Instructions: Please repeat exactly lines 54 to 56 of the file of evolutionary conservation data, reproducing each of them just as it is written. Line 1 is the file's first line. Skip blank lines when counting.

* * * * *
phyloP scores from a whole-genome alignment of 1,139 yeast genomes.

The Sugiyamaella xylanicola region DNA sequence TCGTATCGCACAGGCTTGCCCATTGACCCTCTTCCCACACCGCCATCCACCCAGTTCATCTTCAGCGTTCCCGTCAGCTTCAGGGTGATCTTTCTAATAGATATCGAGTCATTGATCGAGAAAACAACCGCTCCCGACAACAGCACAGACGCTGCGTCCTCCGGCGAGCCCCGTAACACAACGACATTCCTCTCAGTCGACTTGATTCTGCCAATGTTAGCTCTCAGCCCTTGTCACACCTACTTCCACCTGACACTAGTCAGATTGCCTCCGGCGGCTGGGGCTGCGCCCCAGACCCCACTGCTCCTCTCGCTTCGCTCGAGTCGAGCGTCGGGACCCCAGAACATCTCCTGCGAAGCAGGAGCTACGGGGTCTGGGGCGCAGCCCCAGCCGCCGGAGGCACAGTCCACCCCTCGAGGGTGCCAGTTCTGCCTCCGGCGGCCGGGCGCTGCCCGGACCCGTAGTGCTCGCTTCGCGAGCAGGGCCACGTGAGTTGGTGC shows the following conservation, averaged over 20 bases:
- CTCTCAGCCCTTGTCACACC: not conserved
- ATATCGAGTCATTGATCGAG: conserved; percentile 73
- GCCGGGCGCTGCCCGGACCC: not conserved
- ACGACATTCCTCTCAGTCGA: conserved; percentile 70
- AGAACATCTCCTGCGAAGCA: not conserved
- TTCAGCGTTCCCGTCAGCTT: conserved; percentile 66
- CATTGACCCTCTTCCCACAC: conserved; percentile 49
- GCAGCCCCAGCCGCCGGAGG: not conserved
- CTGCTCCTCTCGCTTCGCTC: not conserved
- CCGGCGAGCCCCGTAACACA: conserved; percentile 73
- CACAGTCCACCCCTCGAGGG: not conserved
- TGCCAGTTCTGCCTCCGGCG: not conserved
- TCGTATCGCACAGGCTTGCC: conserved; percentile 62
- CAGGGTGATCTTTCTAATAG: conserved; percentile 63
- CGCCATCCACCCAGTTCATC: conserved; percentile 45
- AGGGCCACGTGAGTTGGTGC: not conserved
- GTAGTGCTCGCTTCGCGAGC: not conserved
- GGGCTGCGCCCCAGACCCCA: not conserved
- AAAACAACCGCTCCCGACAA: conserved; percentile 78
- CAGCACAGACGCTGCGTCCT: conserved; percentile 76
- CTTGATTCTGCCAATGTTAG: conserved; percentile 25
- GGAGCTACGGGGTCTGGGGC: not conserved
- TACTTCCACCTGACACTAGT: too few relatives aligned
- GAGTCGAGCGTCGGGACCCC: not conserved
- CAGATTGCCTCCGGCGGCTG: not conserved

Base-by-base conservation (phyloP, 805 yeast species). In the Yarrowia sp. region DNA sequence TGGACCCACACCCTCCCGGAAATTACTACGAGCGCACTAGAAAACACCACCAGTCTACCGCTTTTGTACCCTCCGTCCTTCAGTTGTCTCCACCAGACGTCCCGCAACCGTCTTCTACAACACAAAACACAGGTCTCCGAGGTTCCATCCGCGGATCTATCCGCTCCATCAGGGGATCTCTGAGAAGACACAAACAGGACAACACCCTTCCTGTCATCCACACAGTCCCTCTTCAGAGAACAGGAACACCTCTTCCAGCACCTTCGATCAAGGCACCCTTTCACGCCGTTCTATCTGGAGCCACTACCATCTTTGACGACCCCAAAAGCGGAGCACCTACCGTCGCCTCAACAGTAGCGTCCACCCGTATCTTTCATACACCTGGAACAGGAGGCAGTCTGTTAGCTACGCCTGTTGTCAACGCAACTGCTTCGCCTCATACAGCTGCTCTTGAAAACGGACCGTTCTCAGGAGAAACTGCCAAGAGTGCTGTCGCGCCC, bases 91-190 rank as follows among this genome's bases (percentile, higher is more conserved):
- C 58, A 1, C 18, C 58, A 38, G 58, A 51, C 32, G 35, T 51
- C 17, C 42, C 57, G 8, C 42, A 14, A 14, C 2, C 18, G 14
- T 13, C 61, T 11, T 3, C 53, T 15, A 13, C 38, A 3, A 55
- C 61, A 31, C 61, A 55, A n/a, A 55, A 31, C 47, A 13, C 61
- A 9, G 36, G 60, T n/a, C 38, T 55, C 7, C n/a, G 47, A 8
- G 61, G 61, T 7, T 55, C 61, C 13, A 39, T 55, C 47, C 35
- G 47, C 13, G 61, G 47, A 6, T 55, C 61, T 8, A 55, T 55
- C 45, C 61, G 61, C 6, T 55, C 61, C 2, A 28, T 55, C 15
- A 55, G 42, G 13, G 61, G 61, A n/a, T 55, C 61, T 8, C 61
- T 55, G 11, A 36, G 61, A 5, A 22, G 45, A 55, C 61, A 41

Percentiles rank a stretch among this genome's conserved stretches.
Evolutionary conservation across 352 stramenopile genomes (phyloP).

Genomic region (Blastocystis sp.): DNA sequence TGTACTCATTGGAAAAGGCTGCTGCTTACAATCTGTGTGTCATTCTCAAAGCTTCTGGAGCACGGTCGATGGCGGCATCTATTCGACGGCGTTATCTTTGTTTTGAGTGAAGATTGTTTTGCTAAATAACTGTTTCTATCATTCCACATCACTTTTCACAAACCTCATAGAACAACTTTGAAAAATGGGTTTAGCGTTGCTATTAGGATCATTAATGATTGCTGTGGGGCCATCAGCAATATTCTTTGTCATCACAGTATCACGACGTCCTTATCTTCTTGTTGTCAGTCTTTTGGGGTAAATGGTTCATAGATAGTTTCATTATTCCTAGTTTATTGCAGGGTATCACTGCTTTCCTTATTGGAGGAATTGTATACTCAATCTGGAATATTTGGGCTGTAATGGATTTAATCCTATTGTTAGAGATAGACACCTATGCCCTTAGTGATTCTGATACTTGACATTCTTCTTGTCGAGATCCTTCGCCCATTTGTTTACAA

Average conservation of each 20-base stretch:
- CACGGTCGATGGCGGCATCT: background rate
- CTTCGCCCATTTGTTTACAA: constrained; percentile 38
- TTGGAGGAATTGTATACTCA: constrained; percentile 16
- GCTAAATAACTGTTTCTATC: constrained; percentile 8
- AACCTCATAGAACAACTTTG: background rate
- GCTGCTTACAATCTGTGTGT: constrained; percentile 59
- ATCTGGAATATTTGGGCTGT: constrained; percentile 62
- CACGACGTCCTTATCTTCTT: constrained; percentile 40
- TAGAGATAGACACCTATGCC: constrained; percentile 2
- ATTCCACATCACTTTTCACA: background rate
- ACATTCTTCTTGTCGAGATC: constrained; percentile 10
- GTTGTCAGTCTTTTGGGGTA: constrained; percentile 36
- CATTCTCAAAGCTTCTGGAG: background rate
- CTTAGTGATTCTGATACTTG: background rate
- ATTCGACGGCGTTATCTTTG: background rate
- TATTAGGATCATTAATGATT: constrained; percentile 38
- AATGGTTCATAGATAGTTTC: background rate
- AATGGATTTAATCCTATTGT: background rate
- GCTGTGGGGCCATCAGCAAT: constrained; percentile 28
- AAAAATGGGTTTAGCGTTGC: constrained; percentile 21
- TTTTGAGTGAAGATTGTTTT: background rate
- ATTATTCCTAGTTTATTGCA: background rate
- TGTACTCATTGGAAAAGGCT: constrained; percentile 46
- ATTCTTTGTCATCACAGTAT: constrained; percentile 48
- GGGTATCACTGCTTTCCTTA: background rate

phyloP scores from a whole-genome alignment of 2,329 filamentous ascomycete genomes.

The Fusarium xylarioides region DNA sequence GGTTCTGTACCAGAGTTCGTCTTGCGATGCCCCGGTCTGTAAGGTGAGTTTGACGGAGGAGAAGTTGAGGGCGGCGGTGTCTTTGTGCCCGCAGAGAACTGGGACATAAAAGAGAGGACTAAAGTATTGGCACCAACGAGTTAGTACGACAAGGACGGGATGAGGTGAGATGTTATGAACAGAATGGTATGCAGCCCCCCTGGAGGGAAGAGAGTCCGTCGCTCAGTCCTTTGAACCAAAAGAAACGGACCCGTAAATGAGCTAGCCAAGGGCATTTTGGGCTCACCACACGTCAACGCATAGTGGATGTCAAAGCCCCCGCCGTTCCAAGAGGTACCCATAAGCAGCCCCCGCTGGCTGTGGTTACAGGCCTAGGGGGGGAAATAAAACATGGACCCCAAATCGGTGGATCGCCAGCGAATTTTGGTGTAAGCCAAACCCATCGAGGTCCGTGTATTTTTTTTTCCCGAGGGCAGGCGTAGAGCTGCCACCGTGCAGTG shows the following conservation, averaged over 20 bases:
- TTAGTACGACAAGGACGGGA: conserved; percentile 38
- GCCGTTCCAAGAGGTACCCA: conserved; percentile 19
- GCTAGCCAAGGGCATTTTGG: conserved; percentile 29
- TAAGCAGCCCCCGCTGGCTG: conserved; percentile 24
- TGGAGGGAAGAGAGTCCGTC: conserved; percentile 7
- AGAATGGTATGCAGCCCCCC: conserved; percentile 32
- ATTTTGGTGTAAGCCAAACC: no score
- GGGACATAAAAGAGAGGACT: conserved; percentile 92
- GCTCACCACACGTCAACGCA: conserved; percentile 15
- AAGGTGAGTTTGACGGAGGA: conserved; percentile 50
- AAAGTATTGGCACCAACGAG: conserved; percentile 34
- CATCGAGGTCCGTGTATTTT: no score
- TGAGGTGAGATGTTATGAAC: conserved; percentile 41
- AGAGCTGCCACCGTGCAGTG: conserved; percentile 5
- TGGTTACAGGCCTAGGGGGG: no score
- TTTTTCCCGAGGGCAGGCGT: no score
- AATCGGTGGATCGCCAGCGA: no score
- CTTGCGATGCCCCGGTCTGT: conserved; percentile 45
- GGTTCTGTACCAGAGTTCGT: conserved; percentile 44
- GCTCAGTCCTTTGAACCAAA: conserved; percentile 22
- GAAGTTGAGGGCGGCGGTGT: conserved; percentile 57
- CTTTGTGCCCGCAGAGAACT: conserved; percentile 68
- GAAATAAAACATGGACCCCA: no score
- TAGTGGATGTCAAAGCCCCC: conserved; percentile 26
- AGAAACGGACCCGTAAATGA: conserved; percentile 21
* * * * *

- GTTGTCAGTCTTTTGGGGTA: constrained; percentile 36
- CATTCTCAAAGCTTCTGGAG: background rate
- CTTAGTGATTCTGATACTTG: background rate